Where plaintiff’s alleged injury under Sec. 15(b) of BIPA satisfied the requirements for standing under Article III.

The 7th U.S. Circuit Court of Appeals reversed a decision by Judge Virginia M. Kendall, Northern District of Illinois.

Christine Bryant worked for a call center in Illinois. As a convenience for its employees, the center had a workplace cafeteria, in which it had installed Smart Market vending machines owned and operated by Compass Group USA, Inc. The machines did not accept cash, rather a user had to establish an account using their fingerprint. During her orientation, Bryant and her coworkers were instructed by their employer to scan their fingerprints into the smart market system and establish a payment link to create user accounts. Once their accounts were active, employees could purchase items and add money to their balance using just their fingerprints. The employees fingerprints qualified as “biometric identifiers” within the meaning of the Illinois Biometric Information Privacy Act (BIPA).

In violation of Sec. 15(a) of BIPA, Compass never made publicly available a retention schedule and guidelines for permanently destroying the biometric identifiers and information it was collecting and storing. In addition Compass also never informed Bryant in writing that her biometric identifier was being collected and stored, informed Bryant in writing of the specific purpose and length of term for which her fingerprint was being collected, stored and used, or obtained Bryant’s written release to collect, store and use her fingerprint.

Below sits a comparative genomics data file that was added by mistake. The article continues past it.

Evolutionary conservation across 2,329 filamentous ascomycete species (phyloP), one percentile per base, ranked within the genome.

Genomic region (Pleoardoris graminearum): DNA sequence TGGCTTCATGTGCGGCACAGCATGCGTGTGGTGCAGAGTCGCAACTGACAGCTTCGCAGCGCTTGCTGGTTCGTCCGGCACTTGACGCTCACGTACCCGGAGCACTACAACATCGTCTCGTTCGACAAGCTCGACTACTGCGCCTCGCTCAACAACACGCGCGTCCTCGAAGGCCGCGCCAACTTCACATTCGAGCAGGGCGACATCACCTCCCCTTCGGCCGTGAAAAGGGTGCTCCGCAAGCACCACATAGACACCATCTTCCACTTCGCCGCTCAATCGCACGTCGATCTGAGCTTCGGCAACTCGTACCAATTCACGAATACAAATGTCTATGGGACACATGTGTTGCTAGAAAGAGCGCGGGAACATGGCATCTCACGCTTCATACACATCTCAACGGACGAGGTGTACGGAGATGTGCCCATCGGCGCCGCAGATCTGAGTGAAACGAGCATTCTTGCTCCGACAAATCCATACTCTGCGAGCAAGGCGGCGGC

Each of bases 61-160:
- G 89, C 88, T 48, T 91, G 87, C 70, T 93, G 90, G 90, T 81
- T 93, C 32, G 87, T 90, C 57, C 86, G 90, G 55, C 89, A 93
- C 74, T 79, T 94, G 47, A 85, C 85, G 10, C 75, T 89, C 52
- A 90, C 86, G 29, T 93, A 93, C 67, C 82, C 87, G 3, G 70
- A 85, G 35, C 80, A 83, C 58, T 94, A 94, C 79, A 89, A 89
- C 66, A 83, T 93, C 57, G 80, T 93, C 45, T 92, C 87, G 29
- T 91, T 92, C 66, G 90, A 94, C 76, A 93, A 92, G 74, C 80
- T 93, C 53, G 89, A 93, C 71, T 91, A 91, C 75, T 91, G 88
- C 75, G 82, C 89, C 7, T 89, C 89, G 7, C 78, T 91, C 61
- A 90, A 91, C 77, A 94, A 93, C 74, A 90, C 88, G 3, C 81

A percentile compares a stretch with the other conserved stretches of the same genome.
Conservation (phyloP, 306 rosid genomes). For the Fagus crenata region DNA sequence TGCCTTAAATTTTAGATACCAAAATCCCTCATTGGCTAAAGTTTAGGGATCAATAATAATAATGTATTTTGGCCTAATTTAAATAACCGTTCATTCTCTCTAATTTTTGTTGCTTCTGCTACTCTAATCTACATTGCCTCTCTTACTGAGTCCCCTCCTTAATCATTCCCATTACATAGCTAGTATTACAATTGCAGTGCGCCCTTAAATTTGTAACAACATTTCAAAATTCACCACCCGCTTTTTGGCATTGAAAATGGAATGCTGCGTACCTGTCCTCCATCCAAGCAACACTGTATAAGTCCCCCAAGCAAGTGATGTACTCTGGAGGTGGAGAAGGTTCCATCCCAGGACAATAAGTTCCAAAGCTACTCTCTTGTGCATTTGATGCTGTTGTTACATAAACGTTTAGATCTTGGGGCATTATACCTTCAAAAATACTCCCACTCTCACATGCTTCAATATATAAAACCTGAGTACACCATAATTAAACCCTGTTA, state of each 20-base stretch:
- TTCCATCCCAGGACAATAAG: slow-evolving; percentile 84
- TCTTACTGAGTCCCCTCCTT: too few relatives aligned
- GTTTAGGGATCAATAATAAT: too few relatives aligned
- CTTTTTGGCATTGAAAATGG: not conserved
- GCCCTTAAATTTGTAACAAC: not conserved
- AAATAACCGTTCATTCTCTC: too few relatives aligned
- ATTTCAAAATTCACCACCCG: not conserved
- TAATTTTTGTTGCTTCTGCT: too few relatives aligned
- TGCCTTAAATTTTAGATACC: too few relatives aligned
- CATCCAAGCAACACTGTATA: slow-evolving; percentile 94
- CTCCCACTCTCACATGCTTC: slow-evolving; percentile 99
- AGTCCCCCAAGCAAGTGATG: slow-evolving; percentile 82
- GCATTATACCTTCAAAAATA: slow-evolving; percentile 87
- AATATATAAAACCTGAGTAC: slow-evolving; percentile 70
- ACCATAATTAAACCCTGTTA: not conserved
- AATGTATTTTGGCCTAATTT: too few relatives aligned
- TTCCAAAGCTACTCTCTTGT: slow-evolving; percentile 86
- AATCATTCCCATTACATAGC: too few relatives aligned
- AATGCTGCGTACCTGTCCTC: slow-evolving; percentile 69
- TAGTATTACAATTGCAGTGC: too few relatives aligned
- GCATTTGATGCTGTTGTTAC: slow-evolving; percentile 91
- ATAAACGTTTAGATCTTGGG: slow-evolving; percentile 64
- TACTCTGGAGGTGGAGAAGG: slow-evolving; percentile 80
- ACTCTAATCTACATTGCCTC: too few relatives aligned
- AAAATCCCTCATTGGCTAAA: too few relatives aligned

In August 2019, Bryant brought a putative class action against Compass in Cook County Circuit Court, pursuant to BIPA’s provision providing a private right of action in state court. Compass removed the action to federal court under the Class Action Fairness Act on the basis of diversity of citizenship and an amount in controversy in excess of $5 million. Bryant moved to remand and the district court agreed, sending the case back to state court. Compass petitioned the 7th Circuit for permission to appeal and the 7th Circuit accepted the appeal.

The appellate panel began by noting that in the instant case Bryant was the party arguing that she lacked Article III standing, rather than Compass. Citing Hunter v. Automated Health Sys., Inc. the panel stated that the majority of districts in the 7th Circuit had rejected standing for plaintiffs alleging only violations of Sec. 15(a) and 15(b) of BIPA, without some further harm. Applying Spokeo, Inc. v. Robbins, the panel noted that Justice Thomas joined the majority opinion in Spokeo but added a concurrence that drew a useful distinction between two types of injuries: injuries that represented a violation of a plaintiff’s own rights, and those that represented a plaintiff’s attempt to vindicate public rights. The panel determined that, under this rubric, Bryant’s alleged injury qualified as an allegation of a violation of Bryant’s personal rights, and therefore satisfied the injury-in-fact requirement of Article III.

Finally, however, the panel determined that Bryant did not suffer a concrete and particularized injury as a result of Compass’ violation of Sec. 15(a). The panel stated that the duty disclose under Sec. 15(a) is owed to the public generally, not to particular persons whose biometric information the entity collects. Therefore, the panel reasoned, Bryant did not suffer a concrete and particularized injury under Sec. 15(a), and the federal courts lacked authority to hear her claim under this section. The panel therefore reversed the decision of the district court and remanded the action to the district court for further proceedings.

Christine Bryant v. Compass Group USA, Inc.
No. 20-1443
Writing for the court: Chief Judge Diane P. Wood
Concurring: Judges Kenneth Ripple and Ilana Diamond Rovner
Released: May 5, 2020